In fact, the people in the conference area never even bothered to stop talking – there was so much ambient noise, one could barely hear what was being said.

Well, that would have been a blessing in disguise for the Cartel if not for the streaming video. . .

Don Davis, ASID’s national lobbyist, led the cache of Cartel speakers looking very ill at ease – probably because the audience just kept talking right over him.  In his comments, he emphasized the same falsehoods that were publicized by ASID earlier in the week.

The first was the claim that interior design regulation regulation in Florida is voluntary and that anyone who would like to do interior design may do so.  This is not true; Florida is one of only three states that have enacted a state-mandated regulatory scheme which prohibits unlicensed individuals from practicing commercial interior design.  Mr. Davis’ deliberately misleading statement and additional ASID mistruths have been thoroughly, factually, and empirically debunked in detail here.

My colleague, Clark Neily says, “If Florida’s law is indeed voluntary, that will come as a huge surprise to IJ client Barbara Gardner and hundreds of others like her who received this letter from the BOAID’s prosecuting attorney, David Minacci, advising that it is illegal to offer “interior design” and “commercial design” services in Florida and demanding that they sign an affidavit in which they agree to “refrain from offering interior design and commercial design services” without a license and swear under oath that “interior design and commercial design services have not been provided . . . without proper licensure.”  I further assume that Mr. Minacci and members of the BOAID will be investigated for their criminal conduct in making those misrepresentations to hundreds of people and businesses under color of law.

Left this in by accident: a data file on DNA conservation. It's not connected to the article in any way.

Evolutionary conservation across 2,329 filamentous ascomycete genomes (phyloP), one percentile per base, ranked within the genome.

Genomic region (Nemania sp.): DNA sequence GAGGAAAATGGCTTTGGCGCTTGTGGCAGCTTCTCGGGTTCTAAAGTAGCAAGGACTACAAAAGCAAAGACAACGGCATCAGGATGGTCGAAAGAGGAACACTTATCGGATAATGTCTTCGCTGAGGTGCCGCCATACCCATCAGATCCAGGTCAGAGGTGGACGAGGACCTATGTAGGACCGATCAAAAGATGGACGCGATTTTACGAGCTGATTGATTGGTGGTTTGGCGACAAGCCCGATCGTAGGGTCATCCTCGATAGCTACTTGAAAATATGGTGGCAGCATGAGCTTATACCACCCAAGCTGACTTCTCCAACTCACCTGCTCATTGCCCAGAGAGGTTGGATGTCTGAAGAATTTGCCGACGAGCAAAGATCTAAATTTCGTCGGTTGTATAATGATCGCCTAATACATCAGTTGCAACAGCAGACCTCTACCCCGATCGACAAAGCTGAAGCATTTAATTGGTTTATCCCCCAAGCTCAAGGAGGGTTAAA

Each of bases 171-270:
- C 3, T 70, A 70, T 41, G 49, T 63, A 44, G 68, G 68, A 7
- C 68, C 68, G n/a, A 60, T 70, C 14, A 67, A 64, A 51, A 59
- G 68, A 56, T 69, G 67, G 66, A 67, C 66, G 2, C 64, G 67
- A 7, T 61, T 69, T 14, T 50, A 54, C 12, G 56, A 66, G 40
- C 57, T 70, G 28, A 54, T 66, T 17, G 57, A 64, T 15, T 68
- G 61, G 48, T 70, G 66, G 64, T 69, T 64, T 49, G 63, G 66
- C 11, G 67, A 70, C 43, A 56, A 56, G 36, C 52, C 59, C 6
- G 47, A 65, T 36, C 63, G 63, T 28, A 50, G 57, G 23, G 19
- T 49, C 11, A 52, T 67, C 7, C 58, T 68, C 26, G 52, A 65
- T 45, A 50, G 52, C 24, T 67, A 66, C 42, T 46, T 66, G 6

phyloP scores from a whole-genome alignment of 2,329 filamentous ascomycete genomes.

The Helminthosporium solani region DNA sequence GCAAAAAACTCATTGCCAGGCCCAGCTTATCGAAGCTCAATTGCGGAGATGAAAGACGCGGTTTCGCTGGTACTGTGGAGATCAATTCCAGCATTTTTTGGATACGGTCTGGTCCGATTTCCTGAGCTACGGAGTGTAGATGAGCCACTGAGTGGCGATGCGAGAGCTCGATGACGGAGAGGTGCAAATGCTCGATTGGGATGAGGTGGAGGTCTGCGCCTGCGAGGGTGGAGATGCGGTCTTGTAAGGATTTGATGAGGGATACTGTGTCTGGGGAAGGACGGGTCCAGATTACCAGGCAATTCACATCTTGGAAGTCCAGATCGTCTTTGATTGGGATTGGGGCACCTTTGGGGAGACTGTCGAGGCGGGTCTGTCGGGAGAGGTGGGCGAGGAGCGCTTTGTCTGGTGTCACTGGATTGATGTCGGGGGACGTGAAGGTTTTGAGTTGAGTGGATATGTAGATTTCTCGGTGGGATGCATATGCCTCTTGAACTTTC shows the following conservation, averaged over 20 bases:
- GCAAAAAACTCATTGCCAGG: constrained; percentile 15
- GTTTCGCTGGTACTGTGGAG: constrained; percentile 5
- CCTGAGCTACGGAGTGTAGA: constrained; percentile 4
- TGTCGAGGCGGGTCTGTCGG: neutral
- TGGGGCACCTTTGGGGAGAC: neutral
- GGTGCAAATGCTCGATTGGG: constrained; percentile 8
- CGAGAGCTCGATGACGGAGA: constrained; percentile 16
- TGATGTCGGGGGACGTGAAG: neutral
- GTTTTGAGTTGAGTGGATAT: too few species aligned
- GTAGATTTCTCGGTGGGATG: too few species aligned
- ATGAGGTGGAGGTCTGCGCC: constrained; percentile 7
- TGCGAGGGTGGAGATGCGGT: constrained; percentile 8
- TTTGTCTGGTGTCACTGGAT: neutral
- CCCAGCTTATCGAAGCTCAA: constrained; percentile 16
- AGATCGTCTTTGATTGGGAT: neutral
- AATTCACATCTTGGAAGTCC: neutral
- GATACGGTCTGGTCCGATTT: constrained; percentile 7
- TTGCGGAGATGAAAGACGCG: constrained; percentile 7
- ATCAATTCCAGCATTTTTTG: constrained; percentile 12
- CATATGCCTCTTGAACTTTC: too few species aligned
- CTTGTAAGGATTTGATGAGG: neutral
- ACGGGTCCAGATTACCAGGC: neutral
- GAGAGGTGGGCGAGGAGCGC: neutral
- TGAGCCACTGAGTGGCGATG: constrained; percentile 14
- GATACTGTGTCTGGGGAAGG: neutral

I further assume the BOAID will retract these false and misleading press releases regarding its apparently illegal enforcement action against Kelly Wearstler for ‘practic[ing] interior design in Florida without a license.’”

Mr. Davis went on to proclaim that if deregulation occurs, no one but architects would be able to practice interior design in a commercial setting or be able to pull permits for their projects.  ASID continues to perpetrate this scare tactic even after it has been totally discredited here and here.

Mr. Davis’ claim that deregulation would create a monopoly for architects is absurd.
No clear-thinking legislator is going to be hoodwinked by ASID’s bait-and-switch tactics which falsely and unsuccessfully try to portray the Cartel as the victims in a monopoly scheme.  To the contrary, what Florida has now is a state-sanctioned monopoly under which a mere 2,560 state-licensed interior designers are allowed to work in commercial spaces.  Eliminating Florida’s interior design law will enable consumers to hire whomever they wish and require interior designers to compete on a level playing field in Florida the way they do in the 47 states that do not regulate interior design.  Talented interior designers are flourishing in those states, as they will when Florida’s blatantly anti-competitive interior design law is repealed.